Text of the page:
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Vase and cover

Vase and cover

  • Place of origin:

    Derby (made)

  • Date:

    1770-1774 (made)

  • Artist/Maker:

    Derby Porcelain factory (maker)

  • Materials and Techniques:

    Soft-paste porcelain painted with enamels, gilded and moulded

  • Credit Line:

    Given by Lady Charlotte Schreiber

  • Museum number:

    414:239/1, 2-1885

  • Gallery location:

    British Galleries, Room 118, The Wolfson Gallery, case 2 []

Object Type
Perfume vases (also known as 'essence pots' and pot-pourri vases) were set out on chimneypieces. They were filled with pot-pourri (perfumed or sweet-smelling leaves) similar to those used to sweeten the air in domestic interiors today. Perfume vases of this design were made in pairs, but also sold singly.

Design & Designing
The market for vases in the 'antique' style grew rapidly in the late 1760s, as the Neo-classical style gained ground. The demand was so great that, in addition to copying genuine Greek and Roman antiquities, manufacturers took designs from prints of the 17th and 18th centuries. Some of these prints were highly fanciful inventions, which may not have been seriously intended for production. The design here is taken from a print in Joseph-Marie Vien's Suite de Vases of 1760. The shape was made at Chelsea prior to its takeover by the Derby porcelain factory in 1770. Vien's engraved design was also copied in Black Basalt by the Staffordshire potter Josiah Wedgwood (1730-1795).

Chelsea porcelain vases of this shape were sold at a London auction held in 1770. They were described as 'antique urns upon pedestals ... ornamented with womens heads, and garlands of flowers'. They realized £6 5s for a pair and £3 12s for a single one. At that time, Chelsea and Derby modellers earned around £2 11s. per week.

Physical description

Vase and cover of soft-paste porcelain, painted with enamels, gilded and moulded.

Place of Origin

Derby (made)


1770-1774 (made)


Derby Porcelain factory (maker)

Materials and Techniques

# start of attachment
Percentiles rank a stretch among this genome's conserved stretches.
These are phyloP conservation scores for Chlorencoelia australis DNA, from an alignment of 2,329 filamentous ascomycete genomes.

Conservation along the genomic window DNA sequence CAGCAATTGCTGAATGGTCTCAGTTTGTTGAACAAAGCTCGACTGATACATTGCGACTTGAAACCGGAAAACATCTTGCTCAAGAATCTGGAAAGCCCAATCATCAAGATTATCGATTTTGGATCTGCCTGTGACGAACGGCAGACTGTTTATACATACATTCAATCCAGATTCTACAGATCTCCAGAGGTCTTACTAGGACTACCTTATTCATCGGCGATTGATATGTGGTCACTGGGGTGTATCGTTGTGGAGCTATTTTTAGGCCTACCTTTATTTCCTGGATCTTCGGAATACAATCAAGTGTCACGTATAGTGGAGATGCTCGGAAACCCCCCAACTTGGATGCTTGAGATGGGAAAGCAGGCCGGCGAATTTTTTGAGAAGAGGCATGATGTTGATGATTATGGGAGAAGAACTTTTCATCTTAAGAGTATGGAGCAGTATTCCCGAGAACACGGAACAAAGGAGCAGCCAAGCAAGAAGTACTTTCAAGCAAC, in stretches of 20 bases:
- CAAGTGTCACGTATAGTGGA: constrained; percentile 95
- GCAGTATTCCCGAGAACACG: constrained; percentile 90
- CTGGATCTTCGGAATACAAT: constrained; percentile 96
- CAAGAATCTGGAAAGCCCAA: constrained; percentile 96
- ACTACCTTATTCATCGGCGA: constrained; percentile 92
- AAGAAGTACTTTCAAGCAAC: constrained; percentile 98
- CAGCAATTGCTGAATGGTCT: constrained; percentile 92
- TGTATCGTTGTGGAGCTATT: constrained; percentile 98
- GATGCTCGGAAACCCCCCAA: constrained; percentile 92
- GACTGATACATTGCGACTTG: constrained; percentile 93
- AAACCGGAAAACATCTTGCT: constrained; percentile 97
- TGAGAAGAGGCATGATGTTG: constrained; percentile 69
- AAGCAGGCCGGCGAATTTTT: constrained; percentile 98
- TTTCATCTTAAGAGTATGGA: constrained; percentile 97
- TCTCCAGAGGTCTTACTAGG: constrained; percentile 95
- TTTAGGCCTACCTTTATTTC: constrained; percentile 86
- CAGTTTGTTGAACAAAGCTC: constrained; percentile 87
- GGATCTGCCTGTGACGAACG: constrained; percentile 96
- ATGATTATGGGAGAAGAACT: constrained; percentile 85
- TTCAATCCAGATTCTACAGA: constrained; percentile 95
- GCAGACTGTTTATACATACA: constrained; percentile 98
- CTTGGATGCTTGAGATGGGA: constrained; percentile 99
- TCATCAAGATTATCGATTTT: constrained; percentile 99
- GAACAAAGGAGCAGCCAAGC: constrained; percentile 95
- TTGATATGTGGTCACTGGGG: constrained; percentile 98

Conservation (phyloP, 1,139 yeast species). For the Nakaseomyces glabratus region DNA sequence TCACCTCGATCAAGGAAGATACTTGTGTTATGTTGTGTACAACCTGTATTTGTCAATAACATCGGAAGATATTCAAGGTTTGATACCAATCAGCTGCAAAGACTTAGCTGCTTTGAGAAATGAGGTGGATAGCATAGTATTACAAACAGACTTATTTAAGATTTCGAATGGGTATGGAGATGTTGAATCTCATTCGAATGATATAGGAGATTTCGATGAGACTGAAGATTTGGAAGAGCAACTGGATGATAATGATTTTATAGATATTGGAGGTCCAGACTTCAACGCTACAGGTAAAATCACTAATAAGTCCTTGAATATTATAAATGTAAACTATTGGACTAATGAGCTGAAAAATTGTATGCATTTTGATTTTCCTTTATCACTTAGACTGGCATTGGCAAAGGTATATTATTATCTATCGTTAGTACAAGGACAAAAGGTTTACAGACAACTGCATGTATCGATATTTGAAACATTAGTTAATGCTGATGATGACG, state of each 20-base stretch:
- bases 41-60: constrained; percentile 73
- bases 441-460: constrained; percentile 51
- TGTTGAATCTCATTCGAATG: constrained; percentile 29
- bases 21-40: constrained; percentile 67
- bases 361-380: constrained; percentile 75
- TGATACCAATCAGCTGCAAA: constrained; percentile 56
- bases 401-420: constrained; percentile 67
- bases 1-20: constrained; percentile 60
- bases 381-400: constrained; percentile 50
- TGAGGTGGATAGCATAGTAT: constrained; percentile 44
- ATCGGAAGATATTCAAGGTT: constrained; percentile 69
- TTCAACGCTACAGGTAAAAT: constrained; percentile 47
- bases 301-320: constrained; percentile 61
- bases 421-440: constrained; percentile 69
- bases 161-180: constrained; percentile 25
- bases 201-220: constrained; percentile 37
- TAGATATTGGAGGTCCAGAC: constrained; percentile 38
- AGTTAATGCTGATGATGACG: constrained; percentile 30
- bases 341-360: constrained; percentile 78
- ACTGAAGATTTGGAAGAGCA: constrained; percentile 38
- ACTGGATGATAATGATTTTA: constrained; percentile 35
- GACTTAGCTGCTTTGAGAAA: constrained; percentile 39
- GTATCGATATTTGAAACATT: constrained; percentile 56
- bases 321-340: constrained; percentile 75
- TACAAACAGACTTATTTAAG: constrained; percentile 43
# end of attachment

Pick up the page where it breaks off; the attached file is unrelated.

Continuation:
Soft-paste porcelain painted with enamels, gilded and moulded


Height: 27.3 cm, Diameter: 12.1 cm

Object history note

One of a pair with 414:239/3, 4-1885 (Sch. I 372B&C)
The pair was purchased by Lady Charlotte Schreiber from Cavalle or Cavallo, London, for £110 in August 1868

The vases were probably made during the Chelsea-Derby period of production, but the model had earlier been made by Sprimont, whose sale of 1770 included 'small antique urns upon pedestal, crimson and gold, decorated with women's heads and flowers'. Similar tripod-vases were made in Basalt by Wedgwood & Bentley. The design is taken from a print of 1760 after Joseph Marie Vien (see Clifford 1978).

Descriptive line

Vase and cover of soft-paste porcelain, painted with enamels, gilded and moulded, made by Derby Porcelain factory, Derby, ca. 1770-1774.

Bibliographic References (Citation, Note/Abstract, NAL no)

Clifford, Timothy. Some English Ceramic Vases and their Sources, Part 1. English Ceramic Circle Transactions. Vol. 10, part 3. Pl. 83A&C
Young, Hilary (ed.). The Genius of Wedgwood. London : Victoria & Albert Museum, 1995

Labels and date

British Galleries:

Vases were a very important element of the Neo-classical style. The pottery manufacturer Josiah Wedgwood, who could hardly make them fast enough, spoke of 'vasemania'. They appeared as three-dimensional objects and as decorative motifs. Vase forms also influenced the shape of practical items of all sorts, from tea canisters to candlesticks. Designers plundered sources far and wide for new designs, from Greek pottery to 16th- and 17th-century prints. [27/03/2003]


Soft paste porcelain


Painted; Gilded; Moulded

Subjects depicted



Ceramics; British Galleries; Porcelain


Ceramics Collection

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